Saturday, January 23, 2010

Live Tourney Report - Jan 23: Part 2: my good fold that lost me the tourney

My early play of Ace-King in this tourney (see part 1) jarred into my memory two reminders concerning tourney play.

1) stay aggressive. CALLING is for deep stack cash games. Put your opponents to decisions for their tourney life.

2) Weak bets (or no bets) from opponents usually mean weak hands. I was immediately reminded of my pocket queens from this same tourney back in August, where my small bets (probing for a big hand) actually allowed a small hand to hit a flop hard and then draw out on me. Which brings me back to point #1: stay aggressive.

The poker gods decided to test if I had learned my lesson with ace king - it was dealt to me four more times on this night. The first time, I was the big blind and 5 people limped into me. Five. I decided that was plenty enough chips to win with the biggest "drawing hand" and shoved all in. Nobody looked me up.

The second time, I open raised big slick and got a caller in the blind. The flop missed me but most likely missed him as well, and my c-bet took it down. Although the c-bet was perilously close to committing me to a checkraise, I followed my two rules and decided I needed those chips out there, and went and got them.

Most of the rest of the middle levels were according to Hoyle - I raised up some good hands and got no resistance. I stole one set of blinds with king-six. Soon came the hand of the night.

One limper to me in the small blind, I look at pocket tens. I have built up some chips now, and a shove is an overbet with this hand. Add to this the fact that my recent aggression is likely to cause someone to be looking me up soon, or even trapping. I decide to make a normal 3x raise over the limper and fold to a shove behind. Maybe this smaller bet even looks strong to him - they always seem to look strong to me). One of the blinds calls the raise, as does the limper.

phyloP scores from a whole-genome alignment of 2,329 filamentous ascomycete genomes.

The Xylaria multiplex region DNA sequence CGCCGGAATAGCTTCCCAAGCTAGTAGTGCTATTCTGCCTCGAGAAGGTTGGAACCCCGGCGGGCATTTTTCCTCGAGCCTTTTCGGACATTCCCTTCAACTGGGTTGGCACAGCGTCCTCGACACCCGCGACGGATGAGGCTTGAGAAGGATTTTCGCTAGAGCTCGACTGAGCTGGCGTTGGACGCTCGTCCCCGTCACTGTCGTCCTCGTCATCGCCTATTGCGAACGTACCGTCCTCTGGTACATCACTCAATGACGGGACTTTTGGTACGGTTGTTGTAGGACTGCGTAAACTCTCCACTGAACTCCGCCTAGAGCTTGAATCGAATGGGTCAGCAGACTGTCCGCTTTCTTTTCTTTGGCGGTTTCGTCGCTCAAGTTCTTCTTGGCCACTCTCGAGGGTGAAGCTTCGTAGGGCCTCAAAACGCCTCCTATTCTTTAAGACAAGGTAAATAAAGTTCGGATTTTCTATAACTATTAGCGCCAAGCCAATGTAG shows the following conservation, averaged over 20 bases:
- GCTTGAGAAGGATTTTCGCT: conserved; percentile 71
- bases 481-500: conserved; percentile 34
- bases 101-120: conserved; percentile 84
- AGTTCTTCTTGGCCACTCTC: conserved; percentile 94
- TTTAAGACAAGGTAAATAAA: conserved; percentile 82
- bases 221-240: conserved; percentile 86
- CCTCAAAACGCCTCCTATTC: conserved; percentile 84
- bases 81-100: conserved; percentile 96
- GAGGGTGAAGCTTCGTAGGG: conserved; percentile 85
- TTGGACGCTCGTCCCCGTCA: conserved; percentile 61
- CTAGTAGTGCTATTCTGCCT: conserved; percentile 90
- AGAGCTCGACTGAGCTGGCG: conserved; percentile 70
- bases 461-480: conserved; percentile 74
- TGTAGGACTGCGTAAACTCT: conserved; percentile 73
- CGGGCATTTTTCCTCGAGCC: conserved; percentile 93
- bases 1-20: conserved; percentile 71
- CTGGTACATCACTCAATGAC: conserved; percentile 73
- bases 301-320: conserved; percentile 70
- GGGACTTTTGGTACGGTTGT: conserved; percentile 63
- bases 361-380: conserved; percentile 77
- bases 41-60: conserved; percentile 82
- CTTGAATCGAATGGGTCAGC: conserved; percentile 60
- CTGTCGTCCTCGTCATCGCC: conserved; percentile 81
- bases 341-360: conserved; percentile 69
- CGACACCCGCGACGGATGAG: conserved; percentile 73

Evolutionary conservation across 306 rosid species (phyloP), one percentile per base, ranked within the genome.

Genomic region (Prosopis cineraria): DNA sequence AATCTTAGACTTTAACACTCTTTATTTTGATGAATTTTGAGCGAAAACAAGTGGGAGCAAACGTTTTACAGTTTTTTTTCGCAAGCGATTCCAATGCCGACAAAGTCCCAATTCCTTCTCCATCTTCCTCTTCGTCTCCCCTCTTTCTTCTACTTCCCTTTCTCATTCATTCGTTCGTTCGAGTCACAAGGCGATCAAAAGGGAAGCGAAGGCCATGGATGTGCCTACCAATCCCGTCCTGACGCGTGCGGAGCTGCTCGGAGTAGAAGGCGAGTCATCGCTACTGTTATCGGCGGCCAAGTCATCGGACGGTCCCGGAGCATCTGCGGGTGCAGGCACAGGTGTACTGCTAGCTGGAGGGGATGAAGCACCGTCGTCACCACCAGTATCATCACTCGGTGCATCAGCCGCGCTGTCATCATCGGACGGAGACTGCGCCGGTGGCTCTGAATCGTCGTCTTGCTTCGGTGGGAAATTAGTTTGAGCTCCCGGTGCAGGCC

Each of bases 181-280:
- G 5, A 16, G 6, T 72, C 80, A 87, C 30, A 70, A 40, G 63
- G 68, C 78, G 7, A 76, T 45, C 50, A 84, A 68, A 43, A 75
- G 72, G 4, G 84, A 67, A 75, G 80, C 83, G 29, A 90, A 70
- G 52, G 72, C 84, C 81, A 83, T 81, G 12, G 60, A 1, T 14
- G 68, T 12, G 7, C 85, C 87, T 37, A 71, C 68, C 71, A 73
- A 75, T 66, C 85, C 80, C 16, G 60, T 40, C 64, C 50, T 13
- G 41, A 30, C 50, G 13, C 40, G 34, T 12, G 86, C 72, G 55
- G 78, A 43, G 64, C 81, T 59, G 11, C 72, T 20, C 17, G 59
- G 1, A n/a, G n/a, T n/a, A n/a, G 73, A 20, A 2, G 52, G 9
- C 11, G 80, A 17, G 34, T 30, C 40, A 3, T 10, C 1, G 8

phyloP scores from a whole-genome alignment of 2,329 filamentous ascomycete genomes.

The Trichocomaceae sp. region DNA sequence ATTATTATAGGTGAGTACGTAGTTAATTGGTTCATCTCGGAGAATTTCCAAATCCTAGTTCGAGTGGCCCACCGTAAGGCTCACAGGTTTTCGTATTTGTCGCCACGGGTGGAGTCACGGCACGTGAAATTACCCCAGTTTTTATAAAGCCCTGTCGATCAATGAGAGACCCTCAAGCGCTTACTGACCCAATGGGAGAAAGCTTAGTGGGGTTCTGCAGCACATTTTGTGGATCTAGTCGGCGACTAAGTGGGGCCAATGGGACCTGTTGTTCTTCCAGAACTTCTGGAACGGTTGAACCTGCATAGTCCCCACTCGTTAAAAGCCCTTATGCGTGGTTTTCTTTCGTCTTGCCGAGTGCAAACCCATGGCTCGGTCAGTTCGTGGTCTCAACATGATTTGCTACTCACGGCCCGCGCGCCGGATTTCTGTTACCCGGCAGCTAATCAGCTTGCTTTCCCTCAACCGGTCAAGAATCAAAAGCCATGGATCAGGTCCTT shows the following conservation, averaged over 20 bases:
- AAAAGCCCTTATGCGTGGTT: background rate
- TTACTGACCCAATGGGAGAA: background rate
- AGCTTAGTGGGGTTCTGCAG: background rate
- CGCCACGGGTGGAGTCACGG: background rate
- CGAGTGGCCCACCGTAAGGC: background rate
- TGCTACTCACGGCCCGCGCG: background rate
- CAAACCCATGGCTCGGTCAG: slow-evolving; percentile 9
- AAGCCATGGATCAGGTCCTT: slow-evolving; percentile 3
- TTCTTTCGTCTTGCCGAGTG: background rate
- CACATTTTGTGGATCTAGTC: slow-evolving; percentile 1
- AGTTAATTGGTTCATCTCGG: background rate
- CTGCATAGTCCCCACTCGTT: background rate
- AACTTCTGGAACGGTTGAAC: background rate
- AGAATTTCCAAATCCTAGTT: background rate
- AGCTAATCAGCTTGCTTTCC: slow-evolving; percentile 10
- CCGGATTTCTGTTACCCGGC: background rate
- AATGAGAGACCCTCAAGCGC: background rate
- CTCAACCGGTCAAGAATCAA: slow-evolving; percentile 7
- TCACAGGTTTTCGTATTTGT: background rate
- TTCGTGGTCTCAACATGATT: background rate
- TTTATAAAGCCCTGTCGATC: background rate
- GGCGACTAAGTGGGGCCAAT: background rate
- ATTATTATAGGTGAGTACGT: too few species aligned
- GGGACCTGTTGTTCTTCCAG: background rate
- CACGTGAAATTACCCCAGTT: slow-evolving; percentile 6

A good news/bad news flop - Ace-Jack-Ten, all different suits. I have hit my set, but the all broadway board leaves lots out there to draw to, or to have me beaten. I can easily see one of these players sitting on king-queen (strong enough to call a raise, not enough to reraise or play for stacks). I also still have visions of the dancing, limped monster pocket aces in my head. I take an extra second to choose a course of action, and decide I'm going to checkraise all in. Three hands beat you right now, and plenty of other hands will commit and play for stacks here (all the one pairs with gutshot, and two pairs). Stay aggressive. Maximum pressure. If they're ahead, you've got outs to outdraw them.

I check. Strangely enough, both players check behind me, and we get a free turn card.

The turn brings more bad news - a queen, and here is the transcript of what I hear next:

(queen is dealt)
(half-second pause)
small blind: "I'm all in"
(.00000001 second pause)
limper: "call".

Greeeeeaat. A four card broadway straight is on the board, and two players have instantaneously committed their stacks to it. My set of tens doesn't look so hot anymore. I announce fold but hang onto my cards. They both flip over - the small blind has king-queen (had the straight from the getgo), and the limper took a shot with king-seven suited and hit the gutshot for free. Nice fold by me.

I turn over my tens, exclaiming "this looked good early but went to hell real fast". The dealer asked "do you want to rabbit hunt the river"?, to which someone out of the hand replies "there are two people still in the hand, we still have to deal out the river", even though they were on a 100% chop. They had already started lining up the stacks to chop it up, in fact.

I didn't want to see the river, but had to. And what a river it was - the case ten. My quad tens would have knocked two players out on a wicked 10-out suckout, and put me in the driver's seat for the tourney. Or, if either of these players bet, the guy with K7 folds, I play for stacks with the nut straight, and suckout on him.

I was quite pleased about how I took the news. I was happy I had made the correct read and the correct fold, despite the impending suckout. I still don't have any anger about it - over the long haul making good decisions will win much more than making bad ones and getting lucky.

Shortly after this hand, Anthony announced there were 10 left, and we were about to combine for the final table. And I had just lost some chips and had more work to do.

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